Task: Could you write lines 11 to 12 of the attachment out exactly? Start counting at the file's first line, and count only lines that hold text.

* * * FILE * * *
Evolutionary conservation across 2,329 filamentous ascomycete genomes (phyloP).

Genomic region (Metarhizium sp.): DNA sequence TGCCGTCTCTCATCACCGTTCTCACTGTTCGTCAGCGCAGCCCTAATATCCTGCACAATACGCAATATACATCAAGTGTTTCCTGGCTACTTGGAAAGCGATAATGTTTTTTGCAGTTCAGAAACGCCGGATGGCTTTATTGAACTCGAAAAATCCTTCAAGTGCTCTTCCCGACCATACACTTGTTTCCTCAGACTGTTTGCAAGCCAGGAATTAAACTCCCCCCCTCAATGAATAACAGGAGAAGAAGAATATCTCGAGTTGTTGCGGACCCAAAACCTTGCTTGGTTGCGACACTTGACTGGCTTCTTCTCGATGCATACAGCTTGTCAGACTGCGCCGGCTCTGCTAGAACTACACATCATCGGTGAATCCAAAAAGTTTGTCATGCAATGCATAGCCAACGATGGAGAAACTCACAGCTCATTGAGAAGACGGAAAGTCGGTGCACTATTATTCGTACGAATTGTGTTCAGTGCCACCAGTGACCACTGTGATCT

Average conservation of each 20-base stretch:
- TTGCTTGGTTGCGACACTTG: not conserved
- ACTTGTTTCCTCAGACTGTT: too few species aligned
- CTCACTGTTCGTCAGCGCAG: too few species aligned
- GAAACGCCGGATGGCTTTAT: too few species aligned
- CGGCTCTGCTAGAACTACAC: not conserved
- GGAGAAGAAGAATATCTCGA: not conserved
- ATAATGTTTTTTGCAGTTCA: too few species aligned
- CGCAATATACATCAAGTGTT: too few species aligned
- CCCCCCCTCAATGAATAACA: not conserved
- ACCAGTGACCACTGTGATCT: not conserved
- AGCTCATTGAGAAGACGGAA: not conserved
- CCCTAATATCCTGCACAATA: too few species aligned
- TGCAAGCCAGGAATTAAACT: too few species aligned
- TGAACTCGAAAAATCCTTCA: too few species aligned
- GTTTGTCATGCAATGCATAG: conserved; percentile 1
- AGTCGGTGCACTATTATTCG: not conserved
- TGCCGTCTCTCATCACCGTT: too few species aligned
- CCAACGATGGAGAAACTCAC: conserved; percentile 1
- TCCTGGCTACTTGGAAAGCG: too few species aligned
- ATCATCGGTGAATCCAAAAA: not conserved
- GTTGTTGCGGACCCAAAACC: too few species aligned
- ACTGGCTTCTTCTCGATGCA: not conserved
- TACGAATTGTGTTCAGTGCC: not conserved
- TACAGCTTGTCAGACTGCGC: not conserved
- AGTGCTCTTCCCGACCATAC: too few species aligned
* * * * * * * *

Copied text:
- CGCAATATACATCAAGTGTT: too few species aligned
- CCCCCCCTCAATGAATAACA: not conserved